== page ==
Is it Safe to Feed Instant Mashed Potatoes to My Dog?
Instant mashed potatoes are not a good idea to feed your puppy since they include certain hazardous substances, especially for young puppies.
Instant mashed potatoes require milk, which may cause serious digestive problems in lactose-intolerant dogs. Sodium, which is essentially salt, is abundant in instant mashed potatoes. Extra spices, as well as chives and garlic, are frequently used.
Instant mashed potatoes may have a high cheese content depending on the flavouring.
Is it Safe for My Dog to Eat Raw Potatoes?
Raw potatoes should never be fed to your dog. Like other nightshade vegetables, such as eggplants, raw potatoes contain solanine, a chemical that is poisonous to dogs. The good news is that boiling potatoes lowers their solanine levels.
Are Dogs Allowed to Eat Potato Fries?
Although salty fries are a standard part of our human diet, the salt and fat levels of the chips may wreak havoc on a dog’s digestive tract. As a result, dogs should not consume chips or fries, instead opting for one of these healthier dog treats.
Is it Safe for My Dog to Eat Sweet Potatoes?
Sweet potatoes are a better alternative to white potatoes since they include more antioxidants, vitamins (A, C, B6), and minerals. Sweet potatoes should, however, be used with caution in the diets of diabetic, less active, or overweight dogs.
When feeding your pup sweet potatoes, make sure they are cooked and that the skin has been removed. Never give your dog uncooked sweet potatoes since they’re difficult to chew and might cause stomach distress or even intestinal obstruction.
The number of sweet potatoes provided depends on various factors, including the dog’s degree of exercise, size, and overall health. But like with any food, moderation is essential. Because sweet potatoes are abundant in vitamin A, overeating them might cause muscular and bone weakening.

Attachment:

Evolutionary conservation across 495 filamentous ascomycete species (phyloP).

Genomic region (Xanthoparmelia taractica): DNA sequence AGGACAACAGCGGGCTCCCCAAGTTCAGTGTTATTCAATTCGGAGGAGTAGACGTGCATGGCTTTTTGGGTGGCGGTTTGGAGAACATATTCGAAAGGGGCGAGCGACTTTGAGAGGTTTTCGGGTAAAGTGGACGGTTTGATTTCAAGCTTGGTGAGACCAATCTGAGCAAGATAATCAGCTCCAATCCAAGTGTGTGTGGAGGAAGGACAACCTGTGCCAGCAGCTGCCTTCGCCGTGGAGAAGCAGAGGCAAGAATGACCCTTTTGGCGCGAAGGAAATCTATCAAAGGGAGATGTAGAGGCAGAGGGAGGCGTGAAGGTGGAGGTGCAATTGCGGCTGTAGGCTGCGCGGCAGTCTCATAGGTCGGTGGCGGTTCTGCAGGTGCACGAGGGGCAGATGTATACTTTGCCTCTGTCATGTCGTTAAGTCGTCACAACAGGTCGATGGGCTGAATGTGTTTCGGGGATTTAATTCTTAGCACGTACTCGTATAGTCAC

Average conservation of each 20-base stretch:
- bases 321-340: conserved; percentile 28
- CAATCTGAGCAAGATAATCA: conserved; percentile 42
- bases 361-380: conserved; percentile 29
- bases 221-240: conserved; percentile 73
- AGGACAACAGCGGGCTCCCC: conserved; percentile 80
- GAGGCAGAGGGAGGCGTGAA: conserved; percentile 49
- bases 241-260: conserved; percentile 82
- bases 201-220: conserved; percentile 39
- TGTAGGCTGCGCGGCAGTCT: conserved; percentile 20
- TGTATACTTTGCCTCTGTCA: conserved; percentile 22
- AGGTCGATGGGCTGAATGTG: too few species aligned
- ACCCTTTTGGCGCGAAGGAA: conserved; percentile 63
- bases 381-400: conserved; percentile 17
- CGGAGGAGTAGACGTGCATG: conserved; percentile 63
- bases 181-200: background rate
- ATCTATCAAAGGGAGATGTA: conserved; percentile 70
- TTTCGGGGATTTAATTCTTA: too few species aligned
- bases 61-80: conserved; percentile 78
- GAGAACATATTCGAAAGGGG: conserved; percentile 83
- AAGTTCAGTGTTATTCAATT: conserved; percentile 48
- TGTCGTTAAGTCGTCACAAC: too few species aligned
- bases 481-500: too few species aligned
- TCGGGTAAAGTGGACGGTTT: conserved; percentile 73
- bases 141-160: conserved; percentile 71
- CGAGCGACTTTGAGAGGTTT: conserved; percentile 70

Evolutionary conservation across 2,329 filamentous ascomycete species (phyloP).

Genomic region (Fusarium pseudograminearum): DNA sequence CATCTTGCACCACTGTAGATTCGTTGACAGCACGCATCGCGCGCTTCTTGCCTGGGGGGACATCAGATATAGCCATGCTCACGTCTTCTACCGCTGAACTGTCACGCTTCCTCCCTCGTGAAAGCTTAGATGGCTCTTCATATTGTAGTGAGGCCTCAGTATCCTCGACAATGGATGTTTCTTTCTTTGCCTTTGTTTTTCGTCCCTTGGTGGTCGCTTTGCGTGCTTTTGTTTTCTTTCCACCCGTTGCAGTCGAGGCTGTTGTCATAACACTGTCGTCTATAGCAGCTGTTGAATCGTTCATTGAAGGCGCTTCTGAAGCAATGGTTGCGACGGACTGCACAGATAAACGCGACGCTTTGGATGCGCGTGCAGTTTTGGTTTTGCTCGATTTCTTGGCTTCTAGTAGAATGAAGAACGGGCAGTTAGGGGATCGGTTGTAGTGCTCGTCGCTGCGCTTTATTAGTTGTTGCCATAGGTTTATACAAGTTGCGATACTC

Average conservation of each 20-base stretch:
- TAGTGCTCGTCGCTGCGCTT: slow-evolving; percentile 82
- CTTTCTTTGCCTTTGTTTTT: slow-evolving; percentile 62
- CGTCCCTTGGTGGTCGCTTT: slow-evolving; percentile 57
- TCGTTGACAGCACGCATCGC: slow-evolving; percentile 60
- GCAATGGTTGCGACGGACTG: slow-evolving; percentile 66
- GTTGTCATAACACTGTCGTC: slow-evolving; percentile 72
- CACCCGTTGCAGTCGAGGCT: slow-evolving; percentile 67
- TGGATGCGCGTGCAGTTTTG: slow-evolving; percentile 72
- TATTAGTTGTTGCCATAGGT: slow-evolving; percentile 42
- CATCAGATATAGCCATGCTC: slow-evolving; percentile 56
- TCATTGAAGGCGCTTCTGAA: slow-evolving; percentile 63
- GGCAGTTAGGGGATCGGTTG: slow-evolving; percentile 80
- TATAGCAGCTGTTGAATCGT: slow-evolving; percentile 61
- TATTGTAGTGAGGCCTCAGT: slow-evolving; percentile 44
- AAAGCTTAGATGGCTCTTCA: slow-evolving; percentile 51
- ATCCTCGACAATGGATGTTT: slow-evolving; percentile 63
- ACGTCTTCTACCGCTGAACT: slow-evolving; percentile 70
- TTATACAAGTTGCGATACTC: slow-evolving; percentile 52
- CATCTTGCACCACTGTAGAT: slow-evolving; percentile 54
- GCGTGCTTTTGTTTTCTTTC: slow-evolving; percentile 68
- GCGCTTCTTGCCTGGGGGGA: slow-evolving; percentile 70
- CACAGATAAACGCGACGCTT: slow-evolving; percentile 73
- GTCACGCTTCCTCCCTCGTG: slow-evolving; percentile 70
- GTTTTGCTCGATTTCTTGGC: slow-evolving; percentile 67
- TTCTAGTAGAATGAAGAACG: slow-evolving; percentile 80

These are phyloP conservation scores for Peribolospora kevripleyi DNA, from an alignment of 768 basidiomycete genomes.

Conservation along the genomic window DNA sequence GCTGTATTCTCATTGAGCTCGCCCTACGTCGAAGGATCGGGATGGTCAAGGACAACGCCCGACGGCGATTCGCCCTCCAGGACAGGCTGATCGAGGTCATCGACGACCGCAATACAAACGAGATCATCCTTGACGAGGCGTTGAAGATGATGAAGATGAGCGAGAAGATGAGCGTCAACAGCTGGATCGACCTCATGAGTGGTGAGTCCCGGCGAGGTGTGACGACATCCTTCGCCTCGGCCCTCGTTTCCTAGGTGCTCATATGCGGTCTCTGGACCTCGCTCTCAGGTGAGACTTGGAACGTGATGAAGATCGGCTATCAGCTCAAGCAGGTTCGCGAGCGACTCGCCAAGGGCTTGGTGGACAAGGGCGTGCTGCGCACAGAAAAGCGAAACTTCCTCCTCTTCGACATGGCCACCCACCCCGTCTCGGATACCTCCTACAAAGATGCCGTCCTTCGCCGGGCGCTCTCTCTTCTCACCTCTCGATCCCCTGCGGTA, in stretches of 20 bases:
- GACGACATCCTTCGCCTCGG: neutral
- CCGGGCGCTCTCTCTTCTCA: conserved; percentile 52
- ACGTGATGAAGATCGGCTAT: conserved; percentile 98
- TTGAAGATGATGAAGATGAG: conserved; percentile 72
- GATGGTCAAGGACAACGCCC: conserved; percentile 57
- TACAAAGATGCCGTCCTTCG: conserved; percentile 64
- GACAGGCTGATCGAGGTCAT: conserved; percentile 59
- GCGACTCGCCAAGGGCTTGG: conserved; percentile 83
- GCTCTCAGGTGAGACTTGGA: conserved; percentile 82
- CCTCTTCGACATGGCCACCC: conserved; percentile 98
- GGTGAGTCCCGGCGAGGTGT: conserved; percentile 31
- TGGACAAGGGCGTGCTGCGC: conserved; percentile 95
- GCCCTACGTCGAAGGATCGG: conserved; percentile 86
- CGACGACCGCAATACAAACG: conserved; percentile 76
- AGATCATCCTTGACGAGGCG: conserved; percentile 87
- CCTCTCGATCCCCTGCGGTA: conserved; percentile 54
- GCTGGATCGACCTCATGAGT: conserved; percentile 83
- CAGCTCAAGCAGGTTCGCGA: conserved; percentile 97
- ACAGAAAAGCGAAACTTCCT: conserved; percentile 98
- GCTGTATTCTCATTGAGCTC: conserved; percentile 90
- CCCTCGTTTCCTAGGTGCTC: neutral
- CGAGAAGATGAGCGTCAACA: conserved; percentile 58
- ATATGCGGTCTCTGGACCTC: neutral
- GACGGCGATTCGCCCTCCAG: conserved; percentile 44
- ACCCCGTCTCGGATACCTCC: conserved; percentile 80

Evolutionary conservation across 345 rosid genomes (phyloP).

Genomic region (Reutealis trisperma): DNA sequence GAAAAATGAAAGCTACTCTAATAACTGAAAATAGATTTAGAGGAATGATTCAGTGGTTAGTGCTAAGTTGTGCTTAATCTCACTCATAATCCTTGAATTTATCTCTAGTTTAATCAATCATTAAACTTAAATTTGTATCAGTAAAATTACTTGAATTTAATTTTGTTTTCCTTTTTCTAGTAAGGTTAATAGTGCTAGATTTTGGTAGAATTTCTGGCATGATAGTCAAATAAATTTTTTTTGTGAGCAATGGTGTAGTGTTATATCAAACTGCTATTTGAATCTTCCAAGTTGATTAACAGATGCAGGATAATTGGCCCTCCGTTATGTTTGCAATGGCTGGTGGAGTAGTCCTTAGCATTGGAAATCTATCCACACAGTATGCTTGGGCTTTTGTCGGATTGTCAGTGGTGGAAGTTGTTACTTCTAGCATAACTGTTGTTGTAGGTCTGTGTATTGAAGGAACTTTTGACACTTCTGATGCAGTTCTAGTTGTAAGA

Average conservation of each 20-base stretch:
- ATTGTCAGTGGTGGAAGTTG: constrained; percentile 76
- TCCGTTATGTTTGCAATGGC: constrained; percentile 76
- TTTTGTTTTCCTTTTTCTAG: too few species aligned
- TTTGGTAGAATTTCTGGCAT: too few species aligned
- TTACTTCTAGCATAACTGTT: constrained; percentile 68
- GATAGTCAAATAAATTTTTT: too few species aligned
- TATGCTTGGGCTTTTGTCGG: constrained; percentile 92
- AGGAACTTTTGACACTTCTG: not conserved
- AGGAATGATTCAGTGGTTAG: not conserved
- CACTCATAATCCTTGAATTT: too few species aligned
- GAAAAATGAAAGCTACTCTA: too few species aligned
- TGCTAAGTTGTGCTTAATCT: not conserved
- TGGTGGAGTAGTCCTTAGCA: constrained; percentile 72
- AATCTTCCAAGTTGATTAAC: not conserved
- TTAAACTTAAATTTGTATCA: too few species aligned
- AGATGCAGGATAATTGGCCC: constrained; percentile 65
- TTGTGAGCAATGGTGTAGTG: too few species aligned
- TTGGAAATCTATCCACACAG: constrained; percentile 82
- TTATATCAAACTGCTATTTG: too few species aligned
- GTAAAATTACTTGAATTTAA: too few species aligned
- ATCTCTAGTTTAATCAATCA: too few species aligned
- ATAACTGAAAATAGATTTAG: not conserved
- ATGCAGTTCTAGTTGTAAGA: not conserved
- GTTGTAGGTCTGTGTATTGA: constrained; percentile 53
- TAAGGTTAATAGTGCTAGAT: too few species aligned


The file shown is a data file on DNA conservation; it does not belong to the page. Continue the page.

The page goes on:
Consult with your local veterinarian before adding any new items to your puppy’s diet. Start with a modest dose and watch how your pet reacts if the vet says it’s acceptable.
Is it Safe for My Dog to Eat Potato Skin?
Potato peels are difficult for dogs to digest and can cause stomach discomfort, so make sure you remove the skin before giving your dog potatoes. If in doubt, always consult your veterinarian before giving your dog potatoes or any other food intended for humans.
Be Aware that it is Very Easy for Your Dog to Get Poisoned by Potatoes
Green potato poisoning can occur when your dog consumes too much solanine, a glycoalkaloid found naturally in green or uncooked potatoes, potato skins, and potato plant leaves. Heart issues, breathing difficulties, and gastrointestinal disturbance are all symptoms of solanine toxicity.
The raw potato and skins also contain chaconine, a toxin that can induce stomach discomfort, nervous system symptoms (tremors), and renal function problems. Even if your furry friend shows no signs of having eaten green potatoes, skins, or leaves, you should contact your veterinarian or visit your local veterinary hospital.